This week’s Coates Hire 300 at Queensland Raceway will see the 2+4 format return to the V8 Supercars Championship.
The V8s will be supported by the Australian Superbike Championship at the Ipswich circuit – the first time that the Superbikes have joined the V8s at the ‘Paperclip.’
In a special lap comparison feature, V8 Supercars driver Craig Lowndes and QBE Australian Superbike rider Josh Waters takes you for a detailed lap around the six turn, 3.12km circuit.
In terms of lap times, the 165kg, 210hp bike laps around 1.4s quicker than the 1355kg, 635hp V8 Supercar around QR – but how do they achieve those times? See below for an insight from Lowndes and Waters.
Turn-by-turn: A Queensland Raceway analysis from the two and four-wheel perspective
Lowndes: We run 5th gear into turn 1 and aim to brake at the end of the merging kerb between the pit lane and race track. The limiting factor here is the bumps,it’s a very bumpy area. The middle of the apex of turn 1 also has another series of bumps that can upset the car quite a lot if setup is not spot on. There’s a short run between turn 1 and 2, full throttle without changing gears.
Waters: The bike is really unsettled going into turn 1. It moves around quite a bit and it’s hard to get right. I try to hit the inside kerb with my knee, that way I know I can pick up the throttle smoothly.
Lowndes: Turn 2 is definitely one of the most difficult, it’s an off-camber turn with a series of difficult bumps. Some drivers will try to take a different line through here, but it is traditionally a corner with slight understeer and exit oversteer.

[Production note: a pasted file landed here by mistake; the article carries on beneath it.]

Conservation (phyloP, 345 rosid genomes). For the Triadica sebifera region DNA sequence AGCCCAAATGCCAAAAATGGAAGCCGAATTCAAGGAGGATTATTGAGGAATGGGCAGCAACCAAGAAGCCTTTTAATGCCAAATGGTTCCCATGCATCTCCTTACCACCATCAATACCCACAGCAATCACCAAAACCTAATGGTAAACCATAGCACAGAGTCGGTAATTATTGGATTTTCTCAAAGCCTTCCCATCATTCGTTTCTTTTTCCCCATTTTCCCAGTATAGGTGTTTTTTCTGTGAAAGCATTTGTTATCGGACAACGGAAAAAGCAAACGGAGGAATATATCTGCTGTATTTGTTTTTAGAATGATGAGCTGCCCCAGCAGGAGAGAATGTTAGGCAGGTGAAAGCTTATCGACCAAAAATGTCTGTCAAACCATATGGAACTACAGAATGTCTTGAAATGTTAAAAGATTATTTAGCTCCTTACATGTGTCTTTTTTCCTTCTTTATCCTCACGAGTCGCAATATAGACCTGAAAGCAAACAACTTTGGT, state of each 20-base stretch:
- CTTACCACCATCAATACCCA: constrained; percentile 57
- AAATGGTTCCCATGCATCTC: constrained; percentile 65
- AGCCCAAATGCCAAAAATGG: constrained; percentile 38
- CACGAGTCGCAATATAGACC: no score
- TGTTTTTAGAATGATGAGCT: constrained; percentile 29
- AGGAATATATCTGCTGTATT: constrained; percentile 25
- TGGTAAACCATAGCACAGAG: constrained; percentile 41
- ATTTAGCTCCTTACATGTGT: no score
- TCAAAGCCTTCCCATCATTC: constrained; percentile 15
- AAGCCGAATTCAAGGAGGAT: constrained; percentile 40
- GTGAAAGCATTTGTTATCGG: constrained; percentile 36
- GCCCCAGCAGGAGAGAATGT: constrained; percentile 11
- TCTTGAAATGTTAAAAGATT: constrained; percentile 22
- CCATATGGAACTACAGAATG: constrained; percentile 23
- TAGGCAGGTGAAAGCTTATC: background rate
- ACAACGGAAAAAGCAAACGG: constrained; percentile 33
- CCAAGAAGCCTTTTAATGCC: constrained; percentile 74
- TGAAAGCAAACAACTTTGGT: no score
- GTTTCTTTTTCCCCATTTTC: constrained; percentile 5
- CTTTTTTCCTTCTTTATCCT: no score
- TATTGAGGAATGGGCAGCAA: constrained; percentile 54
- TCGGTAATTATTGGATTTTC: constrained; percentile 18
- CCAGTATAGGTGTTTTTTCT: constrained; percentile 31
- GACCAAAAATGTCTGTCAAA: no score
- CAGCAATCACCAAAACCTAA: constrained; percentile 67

Waters: The track is pretty rough here so you need to be smart. If you try to make up too much ground on the entry then you’ll lose it on the way out. The exit is crucial as it fires you onto the back straight.
Lowndes: The run down the back straight is flat out, you’ll hit a few bumps before braking hard on your own brake marker. The car has to ride these bumps otherwise you risk locking a brake. It’s down to second gear here and a good overtaking point. The entry is tight but opens on exit.
Waters: I brake just after the 200m mark for the entry into three, going from fifth to second gear from the run on the back straight. To get this corner right you need to drift out from the apex and stand the bike up nice and early so you can get on the power.
Lowndes: The run down to 4 is pretty simple and back hard on the brake again. It’s the first left hander of the circuit so the car will have a bit of understeer as the right front tyre will probably be not up to temperature.
Waters: The first of the double-left handers will see us go from fourth to second gear. Again it’s a place where you canseem to make up time but you will more than likely lose that advantage on the way out.
Lowndes: You can take this corner in second or third gear, depending on preference. Short shift or carry the throttle here to maximise speed and stability on exit, a small bit of understeer is normal.
Waters: It’s a short burst to turn 5 and I aim to hug the inside ripple strip as close as possible when turning in.
Lowndes: The braking point into turn 6 is another good passing opportunity. Some take a traditional line, others will drive in a V-Shape. Good power down is essential as the car wriggles and bucks around here. It’s a big wheel spin corner and hard on the rear tyres. Grab the gears and quickly and you’re crossing the Start/Finish line before you know it.
Waters: This is the final corner and sets up another straight so you have to get it right. It’s a bit like turn 3 in that you can run it in too fast and find yourself wide of the mark. If you get your braking right then you are able to ride smoothly through the corner and stand the bike up early. If I look down at the dash and see a low 1:09 lap then I know I’m in the ballpark.